Invited Talk 1 — The End of Crypto
This talk will reflect on the core purposes of cryptology, and the extent to which those purposes are served -- and servable -- in today's digital environment.
is Professor of Law at
He performed the first large-scale tests of Internet filtering in China and Saudi Arabia, and now as part of the OpenNet Initiative he has co-edited a series of studies of Internet filtering by national governments: "Access Denied," "Access Controlled," and "Access Contested."
He is a member of the Board of Trustees of the Internet Society, the Board of Directors of the Electronic Frontier Foundation, and the Board of Advisors for Scientific American. His book "The Future of the Internet -- And How to Stop It" is available from Yale University Press and Penguin
Invited Talk 2 — Recent
Advances and Existing Research Questions in Platform
Ernie Brickell, Intel Corporation
In this talk I will provide a description of recent uses Intel has made of cryptography in our platforms, including providing a hardware random number generator, using anonymous signatures, and improving performance of cryptographic algorithms. I will discuss how processor capabilities could be used more effectively by cryptographic algorithms. I will then discuss research questions in cryptographic protocols and platform security that are motivated by our goals.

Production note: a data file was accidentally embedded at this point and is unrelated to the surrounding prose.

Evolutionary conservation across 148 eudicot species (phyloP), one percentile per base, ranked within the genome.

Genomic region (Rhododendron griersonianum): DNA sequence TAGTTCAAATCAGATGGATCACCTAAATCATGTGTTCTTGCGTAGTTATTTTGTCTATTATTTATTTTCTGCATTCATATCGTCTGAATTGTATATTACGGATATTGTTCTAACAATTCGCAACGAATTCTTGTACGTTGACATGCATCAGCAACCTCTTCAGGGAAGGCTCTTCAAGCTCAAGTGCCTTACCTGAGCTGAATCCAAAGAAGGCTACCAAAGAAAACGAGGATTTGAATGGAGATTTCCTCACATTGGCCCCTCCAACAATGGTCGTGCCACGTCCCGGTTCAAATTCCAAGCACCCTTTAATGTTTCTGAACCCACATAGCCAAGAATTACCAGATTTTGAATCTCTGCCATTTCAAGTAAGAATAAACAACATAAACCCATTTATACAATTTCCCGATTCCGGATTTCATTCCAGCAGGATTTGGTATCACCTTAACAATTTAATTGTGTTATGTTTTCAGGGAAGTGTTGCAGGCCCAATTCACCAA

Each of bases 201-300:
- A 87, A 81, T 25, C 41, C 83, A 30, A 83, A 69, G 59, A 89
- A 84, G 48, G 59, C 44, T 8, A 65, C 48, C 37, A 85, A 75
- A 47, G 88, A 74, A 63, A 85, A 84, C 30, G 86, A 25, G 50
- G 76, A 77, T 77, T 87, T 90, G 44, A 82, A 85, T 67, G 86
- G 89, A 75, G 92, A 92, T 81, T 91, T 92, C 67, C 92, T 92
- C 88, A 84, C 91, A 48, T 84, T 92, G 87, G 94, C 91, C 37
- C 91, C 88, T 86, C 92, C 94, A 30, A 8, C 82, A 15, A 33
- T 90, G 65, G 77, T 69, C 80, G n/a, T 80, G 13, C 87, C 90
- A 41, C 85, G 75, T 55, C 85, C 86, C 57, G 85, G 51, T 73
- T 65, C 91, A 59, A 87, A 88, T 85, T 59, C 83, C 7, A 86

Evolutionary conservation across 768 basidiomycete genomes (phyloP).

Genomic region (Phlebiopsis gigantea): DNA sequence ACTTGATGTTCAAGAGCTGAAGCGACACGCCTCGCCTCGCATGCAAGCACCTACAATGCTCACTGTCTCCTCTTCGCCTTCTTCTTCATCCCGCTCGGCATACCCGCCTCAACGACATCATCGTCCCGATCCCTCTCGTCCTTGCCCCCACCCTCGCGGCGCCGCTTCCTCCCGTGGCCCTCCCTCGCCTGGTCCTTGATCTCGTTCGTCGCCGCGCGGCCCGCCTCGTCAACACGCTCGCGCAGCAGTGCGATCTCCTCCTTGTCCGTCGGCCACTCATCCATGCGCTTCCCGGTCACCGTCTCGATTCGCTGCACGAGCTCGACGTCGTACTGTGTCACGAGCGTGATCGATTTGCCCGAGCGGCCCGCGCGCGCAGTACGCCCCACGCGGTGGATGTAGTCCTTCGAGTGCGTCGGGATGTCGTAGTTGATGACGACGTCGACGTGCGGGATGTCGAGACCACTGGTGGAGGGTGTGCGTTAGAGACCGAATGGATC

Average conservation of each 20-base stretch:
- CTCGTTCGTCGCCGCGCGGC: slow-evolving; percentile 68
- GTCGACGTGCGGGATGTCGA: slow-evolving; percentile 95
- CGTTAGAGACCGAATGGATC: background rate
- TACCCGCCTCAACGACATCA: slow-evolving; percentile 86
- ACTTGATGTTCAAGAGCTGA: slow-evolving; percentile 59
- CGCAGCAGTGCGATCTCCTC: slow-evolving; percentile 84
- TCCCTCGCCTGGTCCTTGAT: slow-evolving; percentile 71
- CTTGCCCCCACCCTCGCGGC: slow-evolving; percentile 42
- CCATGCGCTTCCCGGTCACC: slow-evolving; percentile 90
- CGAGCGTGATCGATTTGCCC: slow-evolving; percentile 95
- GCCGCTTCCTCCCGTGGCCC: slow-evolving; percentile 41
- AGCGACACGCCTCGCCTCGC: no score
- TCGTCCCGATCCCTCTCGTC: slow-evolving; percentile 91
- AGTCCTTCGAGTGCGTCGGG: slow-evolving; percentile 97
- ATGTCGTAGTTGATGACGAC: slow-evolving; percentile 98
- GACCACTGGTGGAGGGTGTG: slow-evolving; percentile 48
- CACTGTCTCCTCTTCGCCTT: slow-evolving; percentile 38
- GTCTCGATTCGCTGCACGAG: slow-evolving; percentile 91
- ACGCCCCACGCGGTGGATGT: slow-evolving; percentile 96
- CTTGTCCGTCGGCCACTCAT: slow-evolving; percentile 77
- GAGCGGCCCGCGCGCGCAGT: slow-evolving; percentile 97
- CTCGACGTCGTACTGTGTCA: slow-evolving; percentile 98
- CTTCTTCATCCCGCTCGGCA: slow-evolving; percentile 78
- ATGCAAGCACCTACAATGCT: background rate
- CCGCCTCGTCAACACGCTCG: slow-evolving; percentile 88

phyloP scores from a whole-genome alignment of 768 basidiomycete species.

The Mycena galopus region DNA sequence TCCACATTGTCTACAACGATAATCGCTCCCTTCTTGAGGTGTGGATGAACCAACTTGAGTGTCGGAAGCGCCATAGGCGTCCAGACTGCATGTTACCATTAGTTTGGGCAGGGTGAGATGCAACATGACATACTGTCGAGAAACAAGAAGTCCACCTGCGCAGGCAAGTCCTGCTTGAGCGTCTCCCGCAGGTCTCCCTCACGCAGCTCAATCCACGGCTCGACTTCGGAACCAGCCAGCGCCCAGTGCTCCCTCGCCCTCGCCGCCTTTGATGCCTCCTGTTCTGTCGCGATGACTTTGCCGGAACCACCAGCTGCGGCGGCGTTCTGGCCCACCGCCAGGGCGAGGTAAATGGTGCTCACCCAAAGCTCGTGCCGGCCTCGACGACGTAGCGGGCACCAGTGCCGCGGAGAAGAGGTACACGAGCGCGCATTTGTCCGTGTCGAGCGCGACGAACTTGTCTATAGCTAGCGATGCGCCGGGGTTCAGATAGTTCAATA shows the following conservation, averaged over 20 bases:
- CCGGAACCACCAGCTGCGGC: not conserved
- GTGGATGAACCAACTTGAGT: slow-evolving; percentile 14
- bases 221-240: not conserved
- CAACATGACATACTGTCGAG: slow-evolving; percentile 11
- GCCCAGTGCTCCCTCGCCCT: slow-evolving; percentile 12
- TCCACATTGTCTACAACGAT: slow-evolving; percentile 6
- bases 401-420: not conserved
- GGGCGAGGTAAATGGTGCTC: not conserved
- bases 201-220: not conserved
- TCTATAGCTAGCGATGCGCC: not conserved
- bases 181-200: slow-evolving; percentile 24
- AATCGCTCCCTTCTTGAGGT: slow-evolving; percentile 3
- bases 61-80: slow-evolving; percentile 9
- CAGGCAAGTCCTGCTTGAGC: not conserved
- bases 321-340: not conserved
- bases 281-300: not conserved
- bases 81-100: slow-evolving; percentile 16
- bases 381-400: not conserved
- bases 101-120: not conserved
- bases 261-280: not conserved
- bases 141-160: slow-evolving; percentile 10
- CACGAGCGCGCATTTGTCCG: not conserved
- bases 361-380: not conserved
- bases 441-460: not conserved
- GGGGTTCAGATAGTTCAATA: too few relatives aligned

Ernie Brickell is the Chief Security Architect at Intel. He runs the Security Architecture Forum which is the decision making body on security architecture at Intel. He is responsible for review and approval of all security architectures across all products at Intel and evaluating new technologies for their impact on security and privacy of Intel platforms. He is also responsible for developing priorities for path finding for security technologies.
Ernie has been working in cryptology and security for 30 years. He has previously chaired and been a program chair at the Crypto conference. He was the founding Editor-in-Chief of the Journal of Cryptology, and served as editorial board member for 12 years.
Ernie has focused his recent personal research on privacy protocols. He developed with coauthors, Jan Camenish and Liqun Chen, the Direct Anonymous Attestation protocol so that a hardware device could provide a proof that it was a trusted device without revealing the identity of the device. With coauthor Jiangtao Li, he developed the Enhanced Privacy ID, which improved the revocation capability so that an anonymous signer of a message could be revoked. Earlier in his career, Ernie received a reward from Ralph Merkle for breaking the Merkle Hellman knapsack cryptosystem.